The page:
City at center of trafficking case

Indy man convicted on federal drug, money laundering charges

Greenwood served as the receiving point for hundreds of pounds of heroin, cocaine and methamphetamine distributed in the Indianapolis area by a drug trafficking organization, a federal investigation uncovered.

An Indianapolis man described as the ringleader of the organization was convicted in federal court this week on drug distribution, money laundering and false bankruptcy charges, according to a news release from the U.S. attorney’s office.

Geraldo Colon, 48, was found guilty after a six-day jury trial before U.S District Judge Jane Magnus-Stinson, the release said.

The investigation began in May 2014 when law enforcement officials learned that large quantities of narcotics were being shipped to the Indianapolis area from Phoenix, Arizona.

The drugs were being shipped to a location on Bomar Lane in Greenwood. From there, the drugs were being moved to the Muebleria Luz Furniture Store on the northwest side of Indianapolis, where Colon then distributed them to various Indianapolis-based drug traffickers, the investigation determined.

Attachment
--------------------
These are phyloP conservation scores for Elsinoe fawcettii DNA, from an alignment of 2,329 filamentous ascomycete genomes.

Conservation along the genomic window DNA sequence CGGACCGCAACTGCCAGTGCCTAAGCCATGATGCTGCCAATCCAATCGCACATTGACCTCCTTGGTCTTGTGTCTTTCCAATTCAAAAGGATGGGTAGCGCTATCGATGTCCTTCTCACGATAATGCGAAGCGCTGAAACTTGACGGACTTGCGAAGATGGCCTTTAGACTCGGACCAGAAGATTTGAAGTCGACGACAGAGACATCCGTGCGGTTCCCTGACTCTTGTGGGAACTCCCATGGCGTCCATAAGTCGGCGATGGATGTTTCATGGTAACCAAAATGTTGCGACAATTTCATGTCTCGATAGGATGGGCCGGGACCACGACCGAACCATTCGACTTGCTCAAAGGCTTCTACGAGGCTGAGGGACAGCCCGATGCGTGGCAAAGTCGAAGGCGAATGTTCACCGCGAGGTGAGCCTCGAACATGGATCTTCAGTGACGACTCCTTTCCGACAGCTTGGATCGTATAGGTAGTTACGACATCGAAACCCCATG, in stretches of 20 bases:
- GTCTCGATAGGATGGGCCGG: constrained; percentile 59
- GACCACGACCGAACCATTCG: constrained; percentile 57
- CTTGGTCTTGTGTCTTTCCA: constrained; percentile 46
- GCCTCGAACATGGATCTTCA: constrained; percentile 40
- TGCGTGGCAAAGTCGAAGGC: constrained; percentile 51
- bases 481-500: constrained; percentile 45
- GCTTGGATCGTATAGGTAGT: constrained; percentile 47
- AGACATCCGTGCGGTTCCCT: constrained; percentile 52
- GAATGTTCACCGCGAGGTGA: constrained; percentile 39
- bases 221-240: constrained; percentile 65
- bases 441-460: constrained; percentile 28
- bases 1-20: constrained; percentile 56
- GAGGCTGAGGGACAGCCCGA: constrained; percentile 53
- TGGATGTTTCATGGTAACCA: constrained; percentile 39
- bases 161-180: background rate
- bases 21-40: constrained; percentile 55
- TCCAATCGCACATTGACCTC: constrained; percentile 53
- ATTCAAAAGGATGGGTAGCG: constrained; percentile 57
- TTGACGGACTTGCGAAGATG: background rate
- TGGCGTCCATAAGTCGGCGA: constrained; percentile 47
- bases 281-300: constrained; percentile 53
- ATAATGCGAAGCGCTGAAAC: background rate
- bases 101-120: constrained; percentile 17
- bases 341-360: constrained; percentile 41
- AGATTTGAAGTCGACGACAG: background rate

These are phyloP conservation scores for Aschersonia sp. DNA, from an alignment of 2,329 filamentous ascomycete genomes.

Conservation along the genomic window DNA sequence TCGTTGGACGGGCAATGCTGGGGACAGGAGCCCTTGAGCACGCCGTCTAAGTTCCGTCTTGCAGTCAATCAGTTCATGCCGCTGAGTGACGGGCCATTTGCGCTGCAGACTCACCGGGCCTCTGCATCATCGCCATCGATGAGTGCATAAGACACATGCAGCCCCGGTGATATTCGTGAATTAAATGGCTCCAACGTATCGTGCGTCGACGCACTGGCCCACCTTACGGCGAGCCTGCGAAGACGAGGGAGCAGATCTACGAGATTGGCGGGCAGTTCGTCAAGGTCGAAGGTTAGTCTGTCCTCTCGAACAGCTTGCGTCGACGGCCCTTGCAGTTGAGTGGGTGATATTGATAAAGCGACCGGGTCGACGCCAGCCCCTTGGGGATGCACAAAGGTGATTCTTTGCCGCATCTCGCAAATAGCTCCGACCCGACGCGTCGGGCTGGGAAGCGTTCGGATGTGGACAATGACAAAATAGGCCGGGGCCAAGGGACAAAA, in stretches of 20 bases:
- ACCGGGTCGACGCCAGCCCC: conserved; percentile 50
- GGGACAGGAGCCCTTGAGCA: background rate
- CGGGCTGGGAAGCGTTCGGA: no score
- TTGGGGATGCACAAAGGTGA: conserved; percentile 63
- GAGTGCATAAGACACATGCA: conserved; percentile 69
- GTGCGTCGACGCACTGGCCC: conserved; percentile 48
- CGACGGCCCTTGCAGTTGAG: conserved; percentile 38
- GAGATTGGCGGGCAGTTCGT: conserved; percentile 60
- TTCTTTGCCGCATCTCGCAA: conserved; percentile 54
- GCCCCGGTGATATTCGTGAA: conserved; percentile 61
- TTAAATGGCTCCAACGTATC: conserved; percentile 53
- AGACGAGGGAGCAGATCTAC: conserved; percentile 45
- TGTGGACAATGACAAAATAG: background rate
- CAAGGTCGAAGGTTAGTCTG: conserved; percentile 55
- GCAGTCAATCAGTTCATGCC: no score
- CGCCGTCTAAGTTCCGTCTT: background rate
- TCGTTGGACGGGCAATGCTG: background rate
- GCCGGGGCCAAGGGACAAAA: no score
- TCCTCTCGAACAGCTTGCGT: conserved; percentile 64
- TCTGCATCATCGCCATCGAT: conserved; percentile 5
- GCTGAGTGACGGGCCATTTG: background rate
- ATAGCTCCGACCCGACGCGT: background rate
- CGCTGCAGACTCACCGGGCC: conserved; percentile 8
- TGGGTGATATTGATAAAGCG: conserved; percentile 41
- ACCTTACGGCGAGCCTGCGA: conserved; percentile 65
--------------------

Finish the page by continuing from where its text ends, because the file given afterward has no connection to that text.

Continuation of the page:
“The negative impact this organization had on the lives and families of Indianapolis is un-measureable, yet devastating,” said Indianapolis Municipal Police Department Chief Bryan Roach. “I am thankful for the good work and passion all the detectives working in collaboration with our federal partners who continue to pursue these types of crimes and criminals to change lives and make Indianapolis a safer place.”

This case was investigated by the Indianapolis Metropolitan Police Department, Drug Enforcement Administration, Department of Homeland Security Investigations and the Internal Revenue Service Criminal Investigation.

Colon was one of 20 federal defendants charged as part of Operation Family Ties that targeted a well-armed and heavily funded drug trafficking organization. A large portion of the drugs were being distributed on the northwest side of Indianapolis as well as the Butler-Tarkington Neighborhood. Two other primary distributors in the “Family Ties” investigation have been sentenced. Daniel Stewart was sentenced to life without parole in November 2016 and Wade Havvard was sentenced to 31 years in May 2016.

Colon faces a maximum sentence of life in prison, according to Assistant U.S. Attorney Michelle P. Brady who prosecuted this case for the government. No sentencing date has been set.

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Jacob Tellers is a reporter at the Daily Journal. He can be reached at or 317-736-2702.